At that precise moment, I know for a fact that I will tell the truth because that is my character and what I believe in. Nonetheless, a sudden fear crosses my mind; the doubt that I will not remember what I witnessed frightens me. Although it has never happened before, at every new trial, I am troubled about the thought that I will not recall exactly what happened during the situation that brought me to trial. Moreover, I believe that the offender that is on trial can easily withhold the truth about their part in the situation. As police officers, we have body cameras that record what we say and what we do during our course of duty; therefore, to see an offender falsely state what happened, sickens me. We swear to God to tell the truth and to not do just that is not appropriate.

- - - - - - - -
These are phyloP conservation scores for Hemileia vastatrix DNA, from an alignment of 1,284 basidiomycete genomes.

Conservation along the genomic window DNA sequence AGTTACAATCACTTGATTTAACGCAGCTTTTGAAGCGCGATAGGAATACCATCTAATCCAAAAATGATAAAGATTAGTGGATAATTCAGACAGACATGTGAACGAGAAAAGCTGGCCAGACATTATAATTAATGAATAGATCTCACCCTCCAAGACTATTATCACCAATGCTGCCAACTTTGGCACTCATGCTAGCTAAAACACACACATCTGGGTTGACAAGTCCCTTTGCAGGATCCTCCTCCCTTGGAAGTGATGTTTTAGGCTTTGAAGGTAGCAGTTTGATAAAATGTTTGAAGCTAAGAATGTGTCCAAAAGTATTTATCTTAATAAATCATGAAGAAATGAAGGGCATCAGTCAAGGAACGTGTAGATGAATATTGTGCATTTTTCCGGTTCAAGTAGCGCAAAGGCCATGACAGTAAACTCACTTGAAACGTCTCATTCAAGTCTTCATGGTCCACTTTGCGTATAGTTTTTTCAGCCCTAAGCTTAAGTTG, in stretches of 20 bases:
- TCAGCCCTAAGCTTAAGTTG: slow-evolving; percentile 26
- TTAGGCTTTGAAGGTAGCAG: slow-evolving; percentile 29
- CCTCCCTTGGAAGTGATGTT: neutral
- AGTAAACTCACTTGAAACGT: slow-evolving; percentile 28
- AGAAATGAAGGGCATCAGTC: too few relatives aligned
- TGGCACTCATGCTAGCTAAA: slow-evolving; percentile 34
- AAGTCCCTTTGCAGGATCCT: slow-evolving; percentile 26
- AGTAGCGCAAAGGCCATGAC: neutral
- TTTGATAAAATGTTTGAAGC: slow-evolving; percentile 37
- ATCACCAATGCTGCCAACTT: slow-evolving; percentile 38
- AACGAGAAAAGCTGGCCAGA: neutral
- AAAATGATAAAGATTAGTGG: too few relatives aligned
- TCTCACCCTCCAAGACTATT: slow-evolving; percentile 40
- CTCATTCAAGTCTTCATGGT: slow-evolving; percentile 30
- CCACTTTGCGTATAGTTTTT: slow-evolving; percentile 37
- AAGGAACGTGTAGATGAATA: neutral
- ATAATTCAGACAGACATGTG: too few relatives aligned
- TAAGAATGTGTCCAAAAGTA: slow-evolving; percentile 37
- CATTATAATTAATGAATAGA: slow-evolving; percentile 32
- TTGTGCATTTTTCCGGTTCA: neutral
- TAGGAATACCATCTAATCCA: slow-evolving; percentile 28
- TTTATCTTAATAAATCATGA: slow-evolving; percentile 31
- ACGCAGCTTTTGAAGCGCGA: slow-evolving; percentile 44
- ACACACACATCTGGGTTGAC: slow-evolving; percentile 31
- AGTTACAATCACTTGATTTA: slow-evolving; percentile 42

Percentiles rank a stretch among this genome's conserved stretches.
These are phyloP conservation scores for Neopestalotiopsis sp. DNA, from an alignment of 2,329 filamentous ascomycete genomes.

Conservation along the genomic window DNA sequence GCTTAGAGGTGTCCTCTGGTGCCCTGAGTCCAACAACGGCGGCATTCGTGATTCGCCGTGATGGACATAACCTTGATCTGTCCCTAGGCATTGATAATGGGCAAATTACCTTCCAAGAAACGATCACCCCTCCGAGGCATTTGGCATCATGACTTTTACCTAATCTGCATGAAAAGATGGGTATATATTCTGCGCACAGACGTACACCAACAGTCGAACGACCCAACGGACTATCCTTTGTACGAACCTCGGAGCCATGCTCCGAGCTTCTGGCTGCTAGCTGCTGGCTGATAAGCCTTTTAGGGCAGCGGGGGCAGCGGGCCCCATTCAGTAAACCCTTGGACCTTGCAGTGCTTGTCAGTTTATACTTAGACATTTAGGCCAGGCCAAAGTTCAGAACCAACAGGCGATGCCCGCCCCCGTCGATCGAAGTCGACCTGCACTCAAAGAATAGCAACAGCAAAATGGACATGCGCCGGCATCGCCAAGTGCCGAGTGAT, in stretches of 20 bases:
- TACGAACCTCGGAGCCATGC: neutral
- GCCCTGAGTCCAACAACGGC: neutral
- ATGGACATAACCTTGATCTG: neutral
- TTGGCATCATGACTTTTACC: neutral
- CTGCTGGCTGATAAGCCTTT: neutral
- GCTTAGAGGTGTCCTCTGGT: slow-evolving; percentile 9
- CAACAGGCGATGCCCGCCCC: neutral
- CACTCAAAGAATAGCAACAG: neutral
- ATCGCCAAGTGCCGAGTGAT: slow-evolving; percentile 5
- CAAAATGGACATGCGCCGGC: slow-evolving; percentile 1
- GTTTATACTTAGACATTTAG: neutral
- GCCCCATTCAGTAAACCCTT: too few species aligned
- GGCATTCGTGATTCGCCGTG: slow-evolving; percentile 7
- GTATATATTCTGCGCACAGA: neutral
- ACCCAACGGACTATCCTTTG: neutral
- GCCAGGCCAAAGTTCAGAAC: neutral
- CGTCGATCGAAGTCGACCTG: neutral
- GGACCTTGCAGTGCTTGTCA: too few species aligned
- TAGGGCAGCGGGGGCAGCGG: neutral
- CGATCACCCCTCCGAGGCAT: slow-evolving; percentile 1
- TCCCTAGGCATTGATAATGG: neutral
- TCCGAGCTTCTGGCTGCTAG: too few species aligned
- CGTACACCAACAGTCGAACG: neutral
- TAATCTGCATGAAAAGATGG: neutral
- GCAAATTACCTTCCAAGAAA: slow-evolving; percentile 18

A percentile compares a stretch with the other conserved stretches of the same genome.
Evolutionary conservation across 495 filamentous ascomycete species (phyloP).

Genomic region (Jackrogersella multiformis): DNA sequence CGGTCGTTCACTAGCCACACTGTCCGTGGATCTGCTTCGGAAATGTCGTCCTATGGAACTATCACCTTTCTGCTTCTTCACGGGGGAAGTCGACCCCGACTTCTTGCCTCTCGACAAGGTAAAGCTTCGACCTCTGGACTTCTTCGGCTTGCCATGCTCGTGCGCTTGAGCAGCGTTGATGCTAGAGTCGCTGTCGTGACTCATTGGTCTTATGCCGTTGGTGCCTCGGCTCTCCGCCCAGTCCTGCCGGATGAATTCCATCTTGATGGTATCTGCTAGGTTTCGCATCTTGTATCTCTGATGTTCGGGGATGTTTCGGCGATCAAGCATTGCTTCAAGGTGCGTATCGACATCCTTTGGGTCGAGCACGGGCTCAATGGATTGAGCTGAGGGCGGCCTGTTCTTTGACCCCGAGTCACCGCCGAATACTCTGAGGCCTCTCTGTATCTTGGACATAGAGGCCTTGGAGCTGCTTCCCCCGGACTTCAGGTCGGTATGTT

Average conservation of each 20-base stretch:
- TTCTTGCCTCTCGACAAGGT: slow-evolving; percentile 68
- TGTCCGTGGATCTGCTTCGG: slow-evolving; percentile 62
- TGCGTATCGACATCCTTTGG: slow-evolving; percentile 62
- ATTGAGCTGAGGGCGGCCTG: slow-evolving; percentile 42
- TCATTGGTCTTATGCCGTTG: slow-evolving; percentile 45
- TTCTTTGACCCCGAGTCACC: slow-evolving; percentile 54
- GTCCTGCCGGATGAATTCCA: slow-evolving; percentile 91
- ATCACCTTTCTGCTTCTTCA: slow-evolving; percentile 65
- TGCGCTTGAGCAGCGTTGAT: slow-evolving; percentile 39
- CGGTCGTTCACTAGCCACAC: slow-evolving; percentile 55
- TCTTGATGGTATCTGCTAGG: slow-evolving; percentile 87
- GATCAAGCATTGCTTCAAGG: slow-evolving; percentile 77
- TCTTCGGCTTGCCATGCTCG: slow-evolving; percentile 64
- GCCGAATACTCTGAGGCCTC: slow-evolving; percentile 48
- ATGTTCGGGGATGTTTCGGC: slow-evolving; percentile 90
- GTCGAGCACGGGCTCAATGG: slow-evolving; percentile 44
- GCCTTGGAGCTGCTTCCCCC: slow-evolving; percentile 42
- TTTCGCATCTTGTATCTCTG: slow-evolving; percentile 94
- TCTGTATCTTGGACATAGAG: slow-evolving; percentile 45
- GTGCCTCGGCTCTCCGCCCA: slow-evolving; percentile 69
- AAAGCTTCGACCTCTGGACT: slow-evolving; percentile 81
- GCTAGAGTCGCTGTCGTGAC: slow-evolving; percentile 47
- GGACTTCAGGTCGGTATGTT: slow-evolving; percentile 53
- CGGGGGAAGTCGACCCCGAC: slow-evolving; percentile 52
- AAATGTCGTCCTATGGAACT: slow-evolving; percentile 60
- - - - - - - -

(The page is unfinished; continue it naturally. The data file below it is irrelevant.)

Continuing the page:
It’s not easy to reconstruct your memory and we always rely on our knowledge and attitudes to fill in the gaps. Eyewitness can be right but not always. In Zimmerman trial the witnesses were saying something totally different and it’s really hard to know which one is right. Although they saw the same thing they explained it differently. One witness said she saw two people and then the second time she said she only saw one person that explains to us that we can’t always rely on eyewitness. The innocence project has proposed to legislation to improve the accuracy of eyewitness ID’s. These proposals include recording the proof of identity technique so that the juries can regulate if it was accompanied properly, putting characters in the lineup